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Community rallies around Quinlan family

Mazie Quinlan.

LEE — On the day that Mike and Charlene Quinlan were having their soon-to-be-theirs home inspected in Pittsfield, the newly married couple also learned that one of the two babies they were expecting had a heart defect. And since that day in March, the Quinlans’ life has been an emotional rollercoaster with constant waves of uncertainty.
“Insanity has become pretty normal,” said Mike.
But in learning of the hardships of the Lee native and his young family, his hometown has come together to coordinate a concert to try to ease some of the financial burdens on Saturday, Jan. 4.
The couple welcomed their twins, Marshall and Mazie Quinlan, at 36 weeks, on July 15 at Brigham and Women’s Hospital in Boston. Mazie, who came first, was born with Pulmonary Atresia with Intact Ventricular Septum (PA/IVS), hypoplastic right heart and hyperinsulinism.
PA/IVS is a rare congenital cardiac defect that researchers estimate about 550 babies in the U.S. are born with each year, according to a 2019 study using data from between 2010 and 2014 from birth defects surveillance systems across the U.S. collected by the Centers for Disease Control and Prevention. Roughly, this translates to about one in every 7,100 babies born each year that are born in the U.S. with pulmonary atresia. The defect causes an absent connection between the right ventricular outflow tract and pulmonary arteries as well as an intact ventricular septum that allows no connection between the right and left ventricles, said Charlene.
Hypoplastic right heart is a congenital heart defect that entails an underdeveloped right atrium and right ventricle, and causes an inadequate flood of blood to the lungs, said Charlene. Hyperinsulinism refers to an above-normal level of insulin in the blood. This condition occurs in about one in 25,000 to one in 50,000 births, said Charlene, who noted that over the past few months of diagnoses, the couple has learned a lot about rare diseases.
“At one point, we were told she might not make it,” she said. “It’s been an emotional rollercoaster for sure.”
Initially, doctors believed Marshall had a tethered cord, but learned that he had Occult Spinal Dysraphism, which is a set of malformations involving neurulation of the spinal cord.
While doctors have stated that Marshall’s diagnosis is something that may never cause him any problems — and will continue to monitor him, just in case — Mazie, on the other hand, hasn’t been that lucky. Right after she was born, she was transported to the Pediatric Cardiac Intensive Care Unit at Boston Children’s Hospital. On July 24, she had her first patent ductus arteriosus (PDA) stent implanted and has had it replaced twice since then.
At the end of September, Mazie had a special kind of X-ray imaging to check for biliary atresia. In November, she was moved to Children’s Hospital of Philadelphia to stabilize her blood sugar and perform a surgery on her pancreas. The Quinlans have traveled back and forth to Pennsylvania twice to stay with their daughter, but with the responsibilities of work and accumulating bills back, the couple had to return home to Pittsfield.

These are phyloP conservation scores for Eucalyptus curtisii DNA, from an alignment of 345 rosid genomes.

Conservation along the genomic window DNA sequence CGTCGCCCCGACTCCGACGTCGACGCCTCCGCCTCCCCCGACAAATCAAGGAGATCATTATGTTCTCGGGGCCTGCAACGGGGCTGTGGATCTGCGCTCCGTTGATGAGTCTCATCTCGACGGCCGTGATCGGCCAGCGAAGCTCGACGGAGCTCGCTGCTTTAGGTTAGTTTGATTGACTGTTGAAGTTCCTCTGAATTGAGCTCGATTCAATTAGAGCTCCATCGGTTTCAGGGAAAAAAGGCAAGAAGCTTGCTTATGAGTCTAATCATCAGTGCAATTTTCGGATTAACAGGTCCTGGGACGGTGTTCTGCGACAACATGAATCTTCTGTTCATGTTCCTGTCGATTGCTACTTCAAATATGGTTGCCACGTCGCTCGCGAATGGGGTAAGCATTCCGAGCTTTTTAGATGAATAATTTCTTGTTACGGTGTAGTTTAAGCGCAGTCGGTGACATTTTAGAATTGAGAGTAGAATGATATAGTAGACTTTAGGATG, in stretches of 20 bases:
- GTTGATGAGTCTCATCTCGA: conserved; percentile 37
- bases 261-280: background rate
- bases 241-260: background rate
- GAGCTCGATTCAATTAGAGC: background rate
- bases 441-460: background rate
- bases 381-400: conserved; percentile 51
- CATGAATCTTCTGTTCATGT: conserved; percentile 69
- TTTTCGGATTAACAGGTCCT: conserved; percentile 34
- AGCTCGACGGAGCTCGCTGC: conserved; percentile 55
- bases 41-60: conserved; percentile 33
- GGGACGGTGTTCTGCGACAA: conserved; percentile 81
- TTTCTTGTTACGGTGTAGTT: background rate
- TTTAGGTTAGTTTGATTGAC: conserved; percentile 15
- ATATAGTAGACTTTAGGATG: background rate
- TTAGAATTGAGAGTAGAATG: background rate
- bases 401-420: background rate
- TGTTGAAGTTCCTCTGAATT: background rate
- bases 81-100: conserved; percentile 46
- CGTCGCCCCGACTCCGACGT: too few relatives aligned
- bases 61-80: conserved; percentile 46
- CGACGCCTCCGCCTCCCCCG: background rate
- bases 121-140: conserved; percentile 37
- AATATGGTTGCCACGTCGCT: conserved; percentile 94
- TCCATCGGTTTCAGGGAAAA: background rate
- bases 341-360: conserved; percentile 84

“My job has been super supportive through all of this,” said Mike, who teaches science at Hillcrest Educational Centers at their Great Barrington and Lenox locations. “But it’s like living two lives. You have this sense of normalcy with one child at home and then know that you have another that hasn’t come home yet … it’s incredibly hard.”
Charlene echoed her husband’s sentiments about their current circumstances.
“Marshall and I have a routine. They’re both 5 months old now. He knows who I am. But I don’t get to see [Mazie] every day. I call the hospital to check in, but I’m not sure she knows who I am,” she said. “She might just think I’m someone else that comes and sees her.”
On Monday, the couple got some good news: Mazie would be transported back to the Pediatric Cardiac Intensive Care Unit at Boston Children’s Hospital, which will make it easier to spend Christmas with both of their children.
Currently, Charlene has been staying home with Marshall, but as bills add up and knowing that Mazie is coming home soon, and require additional treatments, she has begun looking to return to work in manufacturing.
Early on, a family member created a GoFundMe for the Quinlans and has raised more than $12,000 over four months for the family. As Mazie’s stays have extended longer than expected, the bills keep adding up. Driving back and forth to Boston alone, the couple surpassed more than $500 in tolls on the Massachusetts Turnpike.
The Quinlans’ story has struck a chord with Mike’s hometown. And as such, several people have come together to help raise money through a concert, including Mike’s former band teacher at Lee High School, Joanne Nelson-Unczur and bandmate Alison Mechek.
“Shortly after the kids were born, people started reaching out and asking if they could do anything to help. It’s amazing because people would just send us over gift cards,” said Mike, adding that all of the community support has been “amazing.”
The “Music for Mazie and Marshall” concert will take place at the Lee Middle and High School auditorium on Saturday, Jan. 4 at 6:30 p.m. and features the stylings of 16-piece jazz band Berkshire Big Band. The event includes a 50/50 raffle and a concession stand.
“They are struggling and need our help as a community,” said Christina McHugh, a Lee resident that’s assisting in the organization of the event.
Mike’s band, “Twisted Evolution,” which is self-described as providing hard rock, blues and progressive jams, will also be among those performing.
Tickets are $15 and can be purchased by calling or emailing McHugh at 413-243-4959 or cmc81888@aol.com or MeChek at 413-822-0645 or allisonmechek@gmail.com.


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